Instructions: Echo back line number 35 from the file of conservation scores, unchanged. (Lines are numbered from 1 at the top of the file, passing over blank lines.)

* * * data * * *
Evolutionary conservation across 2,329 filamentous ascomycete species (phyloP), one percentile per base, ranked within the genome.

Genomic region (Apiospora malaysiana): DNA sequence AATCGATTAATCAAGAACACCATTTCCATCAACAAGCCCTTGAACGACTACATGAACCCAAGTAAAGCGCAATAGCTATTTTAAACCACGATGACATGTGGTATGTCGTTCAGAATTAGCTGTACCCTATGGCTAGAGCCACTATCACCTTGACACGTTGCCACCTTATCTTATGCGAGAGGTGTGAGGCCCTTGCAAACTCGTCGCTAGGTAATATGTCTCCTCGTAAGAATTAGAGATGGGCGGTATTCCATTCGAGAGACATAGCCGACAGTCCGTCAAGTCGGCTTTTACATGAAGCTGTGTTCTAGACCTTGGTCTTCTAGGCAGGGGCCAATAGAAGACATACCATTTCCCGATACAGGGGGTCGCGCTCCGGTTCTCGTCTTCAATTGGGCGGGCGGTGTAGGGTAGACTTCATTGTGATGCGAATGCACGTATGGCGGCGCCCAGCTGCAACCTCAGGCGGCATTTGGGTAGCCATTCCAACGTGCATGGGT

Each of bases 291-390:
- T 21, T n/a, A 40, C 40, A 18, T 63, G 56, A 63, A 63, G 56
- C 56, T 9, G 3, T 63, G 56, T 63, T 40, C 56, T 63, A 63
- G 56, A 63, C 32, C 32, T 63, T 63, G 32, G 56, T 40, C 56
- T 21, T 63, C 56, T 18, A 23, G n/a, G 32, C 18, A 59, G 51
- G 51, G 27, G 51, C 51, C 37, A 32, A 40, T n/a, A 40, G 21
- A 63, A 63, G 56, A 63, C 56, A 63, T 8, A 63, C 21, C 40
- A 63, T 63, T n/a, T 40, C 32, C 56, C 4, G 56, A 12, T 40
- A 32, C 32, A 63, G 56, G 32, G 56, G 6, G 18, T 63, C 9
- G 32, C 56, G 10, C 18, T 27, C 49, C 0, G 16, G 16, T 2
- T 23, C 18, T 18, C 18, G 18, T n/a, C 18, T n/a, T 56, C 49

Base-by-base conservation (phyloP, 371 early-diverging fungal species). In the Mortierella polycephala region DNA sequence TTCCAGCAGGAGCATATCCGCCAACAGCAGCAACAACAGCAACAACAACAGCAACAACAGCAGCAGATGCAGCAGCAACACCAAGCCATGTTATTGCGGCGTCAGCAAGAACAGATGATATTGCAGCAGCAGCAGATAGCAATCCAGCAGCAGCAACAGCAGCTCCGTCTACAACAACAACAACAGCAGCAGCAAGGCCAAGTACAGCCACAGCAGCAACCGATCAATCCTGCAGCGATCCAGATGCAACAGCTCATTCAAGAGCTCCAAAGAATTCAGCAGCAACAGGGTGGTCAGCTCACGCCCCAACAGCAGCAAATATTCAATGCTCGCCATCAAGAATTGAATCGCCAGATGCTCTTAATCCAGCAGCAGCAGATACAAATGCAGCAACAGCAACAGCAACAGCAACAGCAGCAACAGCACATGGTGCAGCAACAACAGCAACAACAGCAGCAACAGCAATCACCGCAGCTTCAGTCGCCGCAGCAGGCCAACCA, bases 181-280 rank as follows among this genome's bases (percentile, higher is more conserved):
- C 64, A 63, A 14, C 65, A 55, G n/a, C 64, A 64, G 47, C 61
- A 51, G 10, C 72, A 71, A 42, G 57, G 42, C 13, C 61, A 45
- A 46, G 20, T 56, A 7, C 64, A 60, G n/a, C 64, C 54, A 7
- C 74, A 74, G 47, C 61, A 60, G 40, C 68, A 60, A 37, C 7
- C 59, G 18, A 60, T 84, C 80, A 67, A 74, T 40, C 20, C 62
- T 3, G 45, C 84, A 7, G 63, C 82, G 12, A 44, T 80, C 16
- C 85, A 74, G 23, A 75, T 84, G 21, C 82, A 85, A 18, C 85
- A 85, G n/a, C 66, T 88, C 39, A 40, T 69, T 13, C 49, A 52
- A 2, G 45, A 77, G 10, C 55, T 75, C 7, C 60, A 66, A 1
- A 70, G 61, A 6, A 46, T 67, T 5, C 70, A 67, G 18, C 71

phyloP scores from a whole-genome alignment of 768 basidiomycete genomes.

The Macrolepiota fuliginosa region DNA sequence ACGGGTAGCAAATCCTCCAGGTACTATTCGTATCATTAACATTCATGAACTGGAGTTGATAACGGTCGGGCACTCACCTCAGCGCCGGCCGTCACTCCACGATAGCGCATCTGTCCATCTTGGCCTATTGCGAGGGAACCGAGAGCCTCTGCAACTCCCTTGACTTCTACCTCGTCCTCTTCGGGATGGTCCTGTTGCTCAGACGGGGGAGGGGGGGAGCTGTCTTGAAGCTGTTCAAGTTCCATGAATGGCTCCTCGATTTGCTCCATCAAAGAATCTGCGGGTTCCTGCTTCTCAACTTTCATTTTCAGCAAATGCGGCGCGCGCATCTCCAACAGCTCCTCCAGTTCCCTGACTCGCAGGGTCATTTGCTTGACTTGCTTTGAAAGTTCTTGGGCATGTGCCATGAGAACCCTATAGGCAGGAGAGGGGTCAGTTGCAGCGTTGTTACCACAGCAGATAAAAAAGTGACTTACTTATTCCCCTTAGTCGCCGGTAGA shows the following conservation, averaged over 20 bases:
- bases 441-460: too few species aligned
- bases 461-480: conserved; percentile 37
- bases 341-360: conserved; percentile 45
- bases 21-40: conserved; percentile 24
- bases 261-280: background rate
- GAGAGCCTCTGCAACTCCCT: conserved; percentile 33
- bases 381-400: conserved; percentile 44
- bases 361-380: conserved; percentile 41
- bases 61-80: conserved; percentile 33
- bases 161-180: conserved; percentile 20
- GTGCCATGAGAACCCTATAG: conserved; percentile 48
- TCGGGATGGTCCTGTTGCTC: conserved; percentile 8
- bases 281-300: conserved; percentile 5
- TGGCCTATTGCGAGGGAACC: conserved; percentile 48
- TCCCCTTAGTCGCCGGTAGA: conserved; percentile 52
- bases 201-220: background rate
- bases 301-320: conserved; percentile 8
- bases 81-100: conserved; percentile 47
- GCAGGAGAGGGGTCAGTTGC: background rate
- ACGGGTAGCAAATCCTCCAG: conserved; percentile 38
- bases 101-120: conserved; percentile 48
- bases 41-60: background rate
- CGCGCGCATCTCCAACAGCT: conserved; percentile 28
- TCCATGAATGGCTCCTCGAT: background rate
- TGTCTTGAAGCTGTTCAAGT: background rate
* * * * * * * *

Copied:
- bases 61-80: conserved; percentile 33